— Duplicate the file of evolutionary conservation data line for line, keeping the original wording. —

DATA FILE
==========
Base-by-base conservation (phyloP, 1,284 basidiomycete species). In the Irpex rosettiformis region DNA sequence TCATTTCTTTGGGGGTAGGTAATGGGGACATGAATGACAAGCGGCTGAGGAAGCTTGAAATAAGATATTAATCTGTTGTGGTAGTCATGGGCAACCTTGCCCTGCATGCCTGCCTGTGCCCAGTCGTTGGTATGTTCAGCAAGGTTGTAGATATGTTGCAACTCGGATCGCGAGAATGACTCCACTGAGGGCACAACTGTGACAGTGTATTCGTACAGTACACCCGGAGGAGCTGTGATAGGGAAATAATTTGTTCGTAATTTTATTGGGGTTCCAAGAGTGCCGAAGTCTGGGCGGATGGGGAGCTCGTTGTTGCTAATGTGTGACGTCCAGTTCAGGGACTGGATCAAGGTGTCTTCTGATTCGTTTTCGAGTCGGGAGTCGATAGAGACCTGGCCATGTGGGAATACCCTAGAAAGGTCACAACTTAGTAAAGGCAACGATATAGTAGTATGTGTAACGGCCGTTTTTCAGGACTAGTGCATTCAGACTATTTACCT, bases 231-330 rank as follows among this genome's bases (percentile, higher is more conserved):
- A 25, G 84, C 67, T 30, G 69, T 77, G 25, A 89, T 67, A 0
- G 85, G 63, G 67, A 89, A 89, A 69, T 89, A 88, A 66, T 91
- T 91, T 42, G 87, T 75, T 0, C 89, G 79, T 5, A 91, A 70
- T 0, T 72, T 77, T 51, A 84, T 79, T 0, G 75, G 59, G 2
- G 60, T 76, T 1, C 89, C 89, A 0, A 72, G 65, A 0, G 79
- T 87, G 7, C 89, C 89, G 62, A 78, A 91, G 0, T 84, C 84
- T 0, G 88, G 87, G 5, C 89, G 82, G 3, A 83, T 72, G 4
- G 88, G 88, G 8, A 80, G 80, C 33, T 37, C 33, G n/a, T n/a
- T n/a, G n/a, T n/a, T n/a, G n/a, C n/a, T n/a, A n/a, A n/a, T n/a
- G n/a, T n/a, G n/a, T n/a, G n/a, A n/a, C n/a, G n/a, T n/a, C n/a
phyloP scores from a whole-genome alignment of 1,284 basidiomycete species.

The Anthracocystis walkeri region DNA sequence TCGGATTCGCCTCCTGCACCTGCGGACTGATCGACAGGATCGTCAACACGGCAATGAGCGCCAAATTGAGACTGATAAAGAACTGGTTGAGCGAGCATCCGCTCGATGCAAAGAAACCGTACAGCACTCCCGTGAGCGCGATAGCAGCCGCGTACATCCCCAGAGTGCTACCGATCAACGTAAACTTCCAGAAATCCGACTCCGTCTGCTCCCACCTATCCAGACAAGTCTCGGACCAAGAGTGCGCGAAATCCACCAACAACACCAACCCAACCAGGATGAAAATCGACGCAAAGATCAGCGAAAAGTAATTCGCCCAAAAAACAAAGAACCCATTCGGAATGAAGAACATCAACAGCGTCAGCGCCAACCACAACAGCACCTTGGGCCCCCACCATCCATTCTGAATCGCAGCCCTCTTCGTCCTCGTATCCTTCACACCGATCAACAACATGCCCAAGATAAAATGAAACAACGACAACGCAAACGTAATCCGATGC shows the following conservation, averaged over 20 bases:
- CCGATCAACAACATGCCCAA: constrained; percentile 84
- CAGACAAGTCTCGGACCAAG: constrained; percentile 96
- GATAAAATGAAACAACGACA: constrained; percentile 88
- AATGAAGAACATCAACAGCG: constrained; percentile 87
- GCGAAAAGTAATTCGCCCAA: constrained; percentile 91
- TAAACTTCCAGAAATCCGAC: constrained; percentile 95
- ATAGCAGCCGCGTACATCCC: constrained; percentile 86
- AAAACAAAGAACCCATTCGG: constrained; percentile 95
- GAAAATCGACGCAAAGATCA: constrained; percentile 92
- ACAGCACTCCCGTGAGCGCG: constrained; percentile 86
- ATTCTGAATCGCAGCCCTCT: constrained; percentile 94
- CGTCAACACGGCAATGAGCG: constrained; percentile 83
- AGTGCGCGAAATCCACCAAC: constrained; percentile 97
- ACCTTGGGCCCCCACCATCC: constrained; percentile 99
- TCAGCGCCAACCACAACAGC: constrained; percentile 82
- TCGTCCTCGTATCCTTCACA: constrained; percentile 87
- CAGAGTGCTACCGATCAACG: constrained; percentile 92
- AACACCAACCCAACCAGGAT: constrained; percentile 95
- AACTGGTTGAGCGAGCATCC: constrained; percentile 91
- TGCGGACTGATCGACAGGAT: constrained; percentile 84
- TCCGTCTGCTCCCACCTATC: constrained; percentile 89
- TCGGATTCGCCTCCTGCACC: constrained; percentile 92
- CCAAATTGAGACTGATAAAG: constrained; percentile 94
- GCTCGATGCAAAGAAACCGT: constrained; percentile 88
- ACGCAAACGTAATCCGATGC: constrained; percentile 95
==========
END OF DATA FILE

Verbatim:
Base-by-base conservation (phyloP, 1,284 basidiomycete species). In the Irpex rosettiformis region DNA sequence TCATTTCTTTGGGGGTAGGTAATGGGGACATGAATGACAAGCGGCTGAGGAAGCTTGAAATAAGATATTAATCTGTTGTGGTAGTCATGGGCAACCTTGCCCTGCATGCCTGCCTGTGCCCAGTCGTTGGTATGTTCAGCAAGGTTGTAGATATGTTGCAACTCGGATCGCGAGAATGACTCCACTGAGGGCACAACTGTGACAGTGTATTCGTACAGTACACCCGGAGGAGCTGTGATAGGGAAATAATTTGTTCGTAATTTTATTGGGGTTCCAAGAGTGCCGAAGTCTGGGCGGATGGGGAGCTCGTTGTTGCTAATGTGTGACGTCCAGTTCAGGGACTGGATCAAGGTGTCTTCTGATTCGTTTTCGAGTCGGGAGTCGATAGAGACCTGGCCATGTGGGAATACCCTAGAAAGGTCACAACTTAGTAAAGGCAACGATATAGTAGTATGTGTAACGGCCGTTTTTCAGGACTAGTGCATTCAGACTATTTACCT, bases 231-330 rank as follows among this genome's bases (percentile, higher is more conserved):
- A 25, G 84, C 67, T 30, G 69, T 77, G 25, A 89, T 67, A 0
- G 85, G 63, G 67, A 89, A 89, A 69, T 89, A 88, A 66, T 91
- T 91, T 42, G 87, T 75, T 0, C 89, G 79, T 5, A 91, A 70
- T 0, T 72, T 77, T 51, A 84, T 79, T 0, G 75, G 59, G 2
- G 60, T 76, T 1, C 89, C 89, A 0, A 72, G 65, A 0, G 79
- T 87, G 7, C 89, C 89, G 62, A 78, A 91, G 0, T 84, C 84
- T 0, G 88, G 87, G 5, C 89, G 82, G 3, A 83, T 72, G 4
- G 88, G 88, G 8, A 80, G 80, C 33, T 37, C 33, G n/a, T n/a
- T n/a, G n/a, T n/a, T n/a, G n/a, C n/a, T n/a, A n/a, A n/a, T n/a
- G n/a, T n/a, G n/a, T n/a, G n/a, A n/a, C n/a, G n/a, T n/a, C n/a
phyloP scores from a whole-genome alignment of 1,284 basidiomycete species.

The Anthracocystis walkeri region DNA sequence TCGGATTCGCCTCCTGCACCTGCGGACTGATCGACAGGATCGTCAACACGGCAATGAGCGCCAAATTGAGACTGATAAAGAACTGGTTGAGCGAGCATCCGCTCGATGCAAAGAAACCGTACAGCACTCCCGTGAGCGCGATAGCAGCCGCGTACATCCCCAGAGTGCTACCGATCAACGTAAACTTCCAGAAATCCGACTCCGTCTGCTCCCACCTATCCAGACAAGTCTCGGACCAAGAGTGCGCGAAATCCACCAACAACACCAACCCAACCAGGATGAAAATCGACGCAAAGATCAGCGAAAAGTAATTCGCCCAAAAAACAAAGAACCCATTCGGAATGAAGAACATCAACAGCGTCAGCGCCAACCACAACAGCACCTTGGGCCCCCACCATCCATTCTGAATCGCAGCCCTCTTCGTCCTCGTATCCTTCACACCGATCAACAACATGCCCAAGATAAAATGAAACAACGACAACGCAAACGTAATCCGATGC shows the following conservation, averaged over 20 bases:
- CCGATCAACAACATGCCCAA: constrained; percentile 84
- CAGACAAGTCTCGGACCAAG: constrained; percentile 96
- GATAAAATGAAACAACGACA: constrained; percentile 88
- AATGAAGAACATCAACAGCG: constrained; percentile 87
- GCGAAAAGTAATTCGCCCAA: constrained; percentile 91
- TAAACTTCCAGAAATCCGAC: constrained; percentile 95
- ATAGCAGCCGCGTACATCCC: constrained; percentile 86
- AAAACAAAGAACCCATTCGG: constrained; percentile 95
- GAAAATCGACGCAAAGATCA: constrained; percentile 92
- ACAGCACTCCCGTGAGCGCG: constrained; percentile 86
- ATTCTGAATCGCAGCCCTCT: constrained; percentile 94
- CGTCAACACGGCAATGAGCG: constrained; percentile 83
- AGTGCGCGAAATCCACCAAC: constrained; percentile 97
- ACCTTGGGCCCCCACCATCC: constrained; percentile 99
- TCAGCGCCAACCACAACAGC: constrained; percentile 82
- TCGTCCTCGTATCCTTCACA: constrained; percentile 87
- CAGAGTGCTACCGATCAACG: constrained; percentile 92
- AACACCAACCCAACCAGGAT: constrained; percentile 95
- AACTGGTTGAGCGAGCATCC: constrained; percentile 91
- TGCGGACTGATCGACAGGAT: constrained; percentile 84
- TCCGTCTGCTCCCACCTATC: constrained; percentile 89
- TCGGATTCGCCTCCTGCACC: constrained; percentile 92
- CCAAATTGAGACTGATAAAG: constrained; percentile 94
- GCTCGATGCAAAGAAACCGT: constrained; percentile 88
- ACGCAAACGTAATCCGATGC: constrained; percentile 95